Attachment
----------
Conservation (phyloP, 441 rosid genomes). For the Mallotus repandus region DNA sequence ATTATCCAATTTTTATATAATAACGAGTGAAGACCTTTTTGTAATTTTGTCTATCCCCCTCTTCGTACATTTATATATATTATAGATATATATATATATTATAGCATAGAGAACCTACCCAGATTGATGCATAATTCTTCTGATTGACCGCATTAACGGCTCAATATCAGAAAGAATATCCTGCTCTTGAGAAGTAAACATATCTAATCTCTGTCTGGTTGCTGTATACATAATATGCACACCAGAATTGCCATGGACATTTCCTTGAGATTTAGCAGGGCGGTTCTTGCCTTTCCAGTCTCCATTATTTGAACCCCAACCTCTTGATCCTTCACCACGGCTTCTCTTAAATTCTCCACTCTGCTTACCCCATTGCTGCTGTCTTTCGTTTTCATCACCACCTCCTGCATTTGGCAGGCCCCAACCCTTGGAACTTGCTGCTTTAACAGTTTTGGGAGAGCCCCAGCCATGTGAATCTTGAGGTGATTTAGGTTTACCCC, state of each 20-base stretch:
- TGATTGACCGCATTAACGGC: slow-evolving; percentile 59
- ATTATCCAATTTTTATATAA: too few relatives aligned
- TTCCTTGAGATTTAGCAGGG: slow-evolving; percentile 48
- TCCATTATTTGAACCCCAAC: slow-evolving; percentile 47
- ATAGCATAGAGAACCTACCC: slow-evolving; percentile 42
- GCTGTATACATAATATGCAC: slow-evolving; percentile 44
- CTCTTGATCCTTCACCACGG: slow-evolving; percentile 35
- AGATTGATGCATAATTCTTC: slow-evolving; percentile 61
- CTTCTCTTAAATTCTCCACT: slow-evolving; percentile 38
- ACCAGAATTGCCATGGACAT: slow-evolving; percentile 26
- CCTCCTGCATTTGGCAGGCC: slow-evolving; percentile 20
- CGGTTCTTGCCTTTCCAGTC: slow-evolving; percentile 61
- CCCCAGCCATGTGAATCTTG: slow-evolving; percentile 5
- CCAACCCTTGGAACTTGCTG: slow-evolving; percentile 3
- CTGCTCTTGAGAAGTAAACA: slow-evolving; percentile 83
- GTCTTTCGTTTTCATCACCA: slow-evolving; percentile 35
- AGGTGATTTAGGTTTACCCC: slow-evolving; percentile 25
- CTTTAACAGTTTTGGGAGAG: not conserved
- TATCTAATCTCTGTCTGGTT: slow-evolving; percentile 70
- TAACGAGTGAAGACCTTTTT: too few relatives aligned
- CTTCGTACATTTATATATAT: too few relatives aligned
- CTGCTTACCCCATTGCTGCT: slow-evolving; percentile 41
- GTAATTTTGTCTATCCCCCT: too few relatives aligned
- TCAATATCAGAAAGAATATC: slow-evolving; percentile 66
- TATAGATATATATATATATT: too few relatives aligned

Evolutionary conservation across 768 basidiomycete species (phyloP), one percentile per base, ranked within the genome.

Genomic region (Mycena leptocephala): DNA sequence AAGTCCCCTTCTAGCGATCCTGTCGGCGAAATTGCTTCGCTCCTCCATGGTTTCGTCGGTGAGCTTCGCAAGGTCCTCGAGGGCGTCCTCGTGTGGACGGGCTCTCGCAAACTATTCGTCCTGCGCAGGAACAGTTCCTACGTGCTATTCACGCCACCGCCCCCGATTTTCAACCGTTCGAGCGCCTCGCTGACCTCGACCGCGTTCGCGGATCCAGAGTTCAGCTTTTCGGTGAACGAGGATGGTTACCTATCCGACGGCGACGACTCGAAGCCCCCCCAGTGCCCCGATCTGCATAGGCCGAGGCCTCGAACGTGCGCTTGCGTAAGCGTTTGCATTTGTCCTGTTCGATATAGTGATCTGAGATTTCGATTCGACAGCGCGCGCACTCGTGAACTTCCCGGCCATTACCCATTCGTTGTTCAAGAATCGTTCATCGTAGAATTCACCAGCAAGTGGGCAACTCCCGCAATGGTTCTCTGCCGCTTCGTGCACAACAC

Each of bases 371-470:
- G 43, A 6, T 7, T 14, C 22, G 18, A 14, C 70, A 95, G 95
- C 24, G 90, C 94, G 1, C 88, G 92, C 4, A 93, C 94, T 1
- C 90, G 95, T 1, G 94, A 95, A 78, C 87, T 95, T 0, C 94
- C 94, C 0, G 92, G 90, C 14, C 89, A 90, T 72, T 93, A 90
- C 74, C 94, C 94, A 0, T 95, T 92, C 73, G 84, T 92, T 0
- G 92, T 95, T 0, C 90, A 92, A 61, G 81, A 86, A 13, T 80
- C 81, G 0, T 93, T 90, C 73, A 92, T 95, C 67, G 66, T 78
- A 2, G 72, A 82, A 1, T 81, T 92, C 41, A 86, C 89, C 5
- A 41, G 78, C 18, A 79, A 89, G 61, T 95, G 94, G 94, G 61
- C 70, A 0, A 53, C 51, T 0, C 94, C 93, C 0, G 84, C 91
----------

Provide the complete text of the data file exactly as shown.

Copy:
Conservation (phyloP, 441 rosid genomes). For the Mallotus repandus region DNA sequence ATTATCCAATTTTTATATAATAACGAGTGAAGACCTTTTTGTAATTTTGTCTATCCCCCTCTTCGTACATTTATATATATTATAGATATATATATATATTATAGCATAGAGAACCTACCCAGATTGATGCATAATTCTTCTGATTGACCGCATTAACGGCTCAATATCAGAAAGAATATCCTGCTCTTGAGAAGTAAACATATCTAATCTCTGTCTGGTTGCTGTATACATAATATGCACACCAGAATTGCCATGGACATTTCCTTGAGATTTAGCAGGGCGGTTCTTGCCTTTCCAGTCTCCATTATTTGAACCCCAACCTCTTGATCCTTCACCACGGCTTCTCTTAAATTCTCCACTCTGCTTACCCCATTGCTGCTGTCTTTCGTTTTCATCACCACCTCCTGCATTTGGCAGGCCCCAACCCTTGGAACTTGCTGCTTTAACAGTTTTGGGAGAGCCCCAGCCATGTGAATCTTGAGGTGATTTAGGTTTACCCC, state of each 20-base stretch:
- TGATTGACCGCATTAACGGC: slow-evolving; percentile 59
- ATTATCCAATTTTTATATAA: too few relatives aligned
- TTCCTTGAGATTTAGCAGGG: slow-evolving; percentile 48
- TCCATTATTTGAACCCCAAC: slow-evolving; percentile 47
- ATAGCATAGAGAACCTACCC: slow-evolving; percentile 42
- GCTGTATACATAATATGCAC: slow-evolving; percentile 44
- CTCTTGATCCTTCACCACGG: slow-evolving; percentile 35
- AGATTGATGCATAATTCTTC: slow-evolving; percentile 61
- CTTCTCTTAAATTCTCCACT: slow-evolving; percentile 38
- ACCAGAATTGCCATGGACAT: slow-evolving; percentile 26
- CCTCCTGCATTTGGCAGGCC: slow-evolving; percentile 20
- CGGTTCTTGCCTTTCCAGTC: slow-evolving; percentile 61
- CCCCAGCCATGTGAATCTTG: slow-evolving; percentile 5
- CCAACCCTTGGAACTTGCTG: slow-evolving; percentile 3
- CTGCTCTTGAGAAGTAAACA: slow-evolving; percentile 83
- GTCTTTCGTTTTCATCACCA: slow-evolving; percentile 35
- AGGTGATTTAGGTTTACCCC: slow-evolving; percentile 25
- CTTTAACAGTTTTGGGAGAG: not conserved
- TATCTAATCTCTGTCTGGTT: slow-evolving; percentile 70
- TAACGAGTGAAGACCTTTTT: too few relatives aligned
- CTTCGTACATTTATATATAT: too few relatives aligned
- CTGCTTACCCCATTGCTGCT: slow-evolving; percentile 41
- GTAATTTTGTCTATCCCCCT: too few relatives aligned
- TCAATATCAGAAAGAATATC: slow-evolving; percentile 66
- TATAGATATATATATATATT: too few relatives aligned

Evolutionary conservation across 768 basidiomycete species (phyloP), one percentile per base, ranked within the genome.

Genomic region (Mycena leptocephala): DNA sequence AAGTCCCCTTCTAGCGATCCTGTCGGCGAAATTGCTTCGCTCCTCCATGGTTTCGTCGGTGAGCTTCGCAAGGTCCTCGAGGGCGTCCTCGTGTGGACGGGCTCTCGCAAACTATTCGTCCTGCGCAGGAACAGTTCCTACGTGCTATTCACGCCACCGCCCCCGATTTTCAACCGTTCGAGCGCCTCGCTGACCTCGACCGCGTTCGCGGATCCAGAGTTCAGCTTTTCGGTGAACGAGGATGGTTACCTATCCGACGGCGACGACTCGAAGCCCCCCCAGTGCCCCGATCTGCATAGGCCGAGGCCTCGAACGTGCGCTTGCGTAAGCGTTTGCATTTGTCCTGTTCGATATAGTGATCTGAGATTTCGATTCGACAGCGCGCGCACTCGTGAACTTCCCGGCCATTACCCATTCGTTGTTCAAGAATCGTTCATCGTAGAATTCACCAGCAAGTGGGCAACTCCCGCAATGGTTCTCTGCCGCTTCGTGCACAACAC

Each of bases 371-470:
- G 43, A 6, T 7, T 14, C 22, G 18, A 14, C 70, A 95, G 95
- C 24, G 90, C 94, G 1, C 88, G 92, C 4, A 93, C 94, T 1
- C 90, G 95, T 1, G 94, A 95, A 78, C 87, T 95, T 0, C 94
- C 94, C 0, G 92, G 90, C 14, C 89, A 90, T 72, T 93, A 90
- C 74, C 94, C 94, A 0, T 95, T 92, C 73, G 84, T 92, T 0
- G 92, T 95, T 0, C 90, A 92, A 61, G 81, A 86, A 13, T 80
- C 81, G 0, T 93, T 90, C 73, A 92, T 95, C 67, G 66, T 78
- A 2, G 72, A 82, A 1, T 81, T 92, C 41, A 86, C 89, C 5
- A 41, G 78, C 18, A 79, A 89, G 61, T 95, G 94, G 94, G 61
- C 70, A 0, A 53, C 51, T 0, C 94, C 93, C 0, G 84, C 91